But, while they spoke, a young peasant, rather low in stature, clumsily made about the body, light in     the limbs, and his clothes hanging off and on, in folds and shreds, came towards the open door of the kitchen, at a hop-step-and-jump, and, holding his head down, as he flourished a short stick round it, there continued a few seconds shuffling his feet, in a cautious modification of the step most esteemed as an accompaniment to the "jig polthoge:"—and, from the smiles, nods, and whispers of the workmen, I could not doubt that I beheld the eccentric person of whom they were speaking. As, in some admiration, I watched his movements, Peery Conolly suddenly raised his head, fixed his eyes on mine, started back into an attitude, gave his stick another flourish, and then darted on me with an appearance of hostile intent that made me rise from my seat; but a whisper from Peggy—"Don't mind him, Sir—'tis only the poor boy's humour—he's as harmless as the infant,"—reassured me; and, as she spoke, Peery changed his symptoms of headlong attack into a caper round me and the chair by which I stood, still flourishing his cudgel, as in a very low and cautious key he sung,


    My name it is Conolly the rake,
        I don't care a sthraw for any man;
    I dhrinks good whishkey an ale,
        An' I'd bate out the brains iv a Connought-man—
                                                                        WHEW!"

     "Be asy, there, wid your behavour, Peery," said one of the men; and instantly he fixed his eyes on the speaker, as he had done on me, and darted towards him with the same death-promising but harmless motions of his shillelagh.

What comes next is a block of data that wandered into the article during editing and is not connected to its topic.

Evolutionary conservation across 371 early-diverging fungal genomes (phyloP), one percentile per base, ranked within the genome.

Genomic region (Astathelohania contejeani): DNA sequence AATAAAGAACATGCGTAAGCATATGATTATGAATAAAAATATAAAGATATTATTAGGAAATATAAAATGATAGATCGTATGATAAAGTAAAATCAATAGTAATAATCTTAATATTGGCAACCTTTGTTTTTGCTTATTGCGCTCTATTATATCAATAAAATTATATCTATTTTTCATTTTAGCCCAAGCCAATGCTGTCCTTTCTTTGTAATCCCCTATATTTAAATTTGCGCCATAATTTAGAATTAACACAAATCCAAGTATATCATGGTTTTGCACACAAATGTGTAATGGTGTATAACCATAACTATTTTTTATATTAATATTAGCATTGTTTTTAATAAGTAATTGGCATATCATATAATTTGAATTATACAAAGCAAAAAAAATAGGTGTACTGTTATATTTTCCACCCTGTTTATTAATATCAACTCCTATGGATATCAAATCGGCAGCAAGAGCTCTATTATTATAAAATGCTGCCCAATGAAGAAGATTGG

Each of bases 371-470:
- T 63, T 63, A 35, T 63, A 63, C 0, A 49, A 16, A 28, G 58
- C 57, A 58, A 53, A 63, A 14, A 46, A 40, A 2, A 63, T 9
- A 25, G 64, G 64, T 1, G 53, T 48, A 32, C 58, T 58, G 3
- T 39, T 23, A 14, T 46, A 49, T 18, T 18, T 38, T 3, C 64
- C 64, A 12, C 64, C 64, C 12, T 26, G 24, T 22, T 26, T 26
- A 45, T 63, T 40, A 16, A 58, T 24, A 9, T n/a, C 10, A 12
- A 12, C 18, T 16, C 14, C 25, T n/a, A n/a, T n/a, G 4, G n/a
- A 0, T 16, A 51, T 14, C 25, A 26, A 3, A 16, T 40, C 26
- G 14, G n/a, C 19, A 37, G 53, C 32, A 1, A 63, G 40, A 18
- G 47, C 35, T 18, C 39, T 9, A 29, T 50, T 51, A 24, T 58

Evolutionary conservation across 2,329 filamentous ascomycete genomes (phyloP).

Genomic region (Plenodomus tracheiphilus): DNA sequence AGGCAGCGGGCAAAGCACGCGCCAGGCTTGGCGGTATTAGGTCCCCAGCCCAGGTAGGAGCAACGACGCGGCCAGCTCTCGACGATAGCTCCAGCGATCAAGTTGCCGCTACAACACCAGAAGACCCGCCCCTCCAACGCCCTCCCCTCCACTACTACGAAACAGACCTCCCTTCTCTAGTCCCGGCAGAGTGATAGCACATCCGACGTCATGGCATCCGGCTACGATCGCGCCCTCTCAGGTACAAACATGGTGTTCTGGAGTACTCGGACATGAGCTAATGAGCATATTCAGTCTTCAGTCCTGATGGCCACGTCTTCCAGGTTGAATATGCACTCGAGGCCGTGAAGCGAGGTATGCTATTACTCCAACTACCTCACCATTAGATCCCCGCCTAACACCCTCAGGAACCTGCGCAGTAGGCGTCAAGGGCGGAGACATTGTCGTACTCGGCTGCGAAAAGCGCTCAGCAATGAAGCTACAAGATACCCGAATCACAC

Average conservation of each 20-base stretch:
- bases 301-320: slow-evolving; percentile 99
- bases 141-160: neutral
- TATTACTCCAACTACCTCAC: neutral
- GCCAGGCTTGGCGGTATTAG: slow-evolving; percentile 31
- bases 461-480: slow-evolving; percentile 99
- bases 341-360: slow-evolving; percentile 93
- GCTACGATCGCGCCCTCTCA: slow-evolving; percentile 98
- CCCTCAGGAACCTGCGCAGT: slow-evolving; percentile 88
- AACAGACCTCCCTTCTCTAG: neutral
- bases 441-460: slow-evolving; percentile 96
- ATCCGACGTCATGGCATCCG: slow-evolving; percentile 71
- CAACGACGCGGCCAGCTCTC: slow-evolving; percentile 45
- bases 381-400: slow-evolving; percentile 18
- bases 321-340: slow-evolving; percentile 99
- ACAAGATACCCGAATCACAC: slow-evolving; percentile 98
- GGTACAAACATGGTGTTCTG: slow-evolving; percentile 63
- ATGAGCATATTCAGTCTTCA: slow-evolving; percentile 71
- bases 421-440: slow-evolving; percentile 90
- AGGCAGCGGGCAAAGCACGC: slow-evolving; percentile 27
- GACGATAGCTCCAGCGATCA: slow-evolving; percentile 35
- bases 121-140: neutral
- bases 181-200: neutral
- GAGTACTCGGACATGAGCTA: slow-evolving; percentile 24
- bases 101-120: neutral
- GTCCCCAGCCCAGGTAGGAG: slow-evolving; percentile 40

"Quiet, Peery, quiet," said Peggy, "and remember who's in the next room."

     "Oh, yeah, yes, Miss Peggy, a cuishla; yis, yis; we'd mind id whin you spake the word, if we never minded id afore." Tho' it was evident, indeed, that nothing but a recollection of his proximity to the sick chamber had previously subdued his capers and his song into the caution I have mentioned; "and," Peery continued—"sure it's the dance—the dance, a-vourneen, that puts it into our head, at-all-at-all;"—and, so saying, he jumped towards the supper-table, deposited himself on a form between two men who had been sitting closely together, chucked his stick under his left arm, and jirking his head from side to side, and tapping the floor with his feet, commenced a serious attack on the diminished pile of potatoes and noggins of skimmed- milk.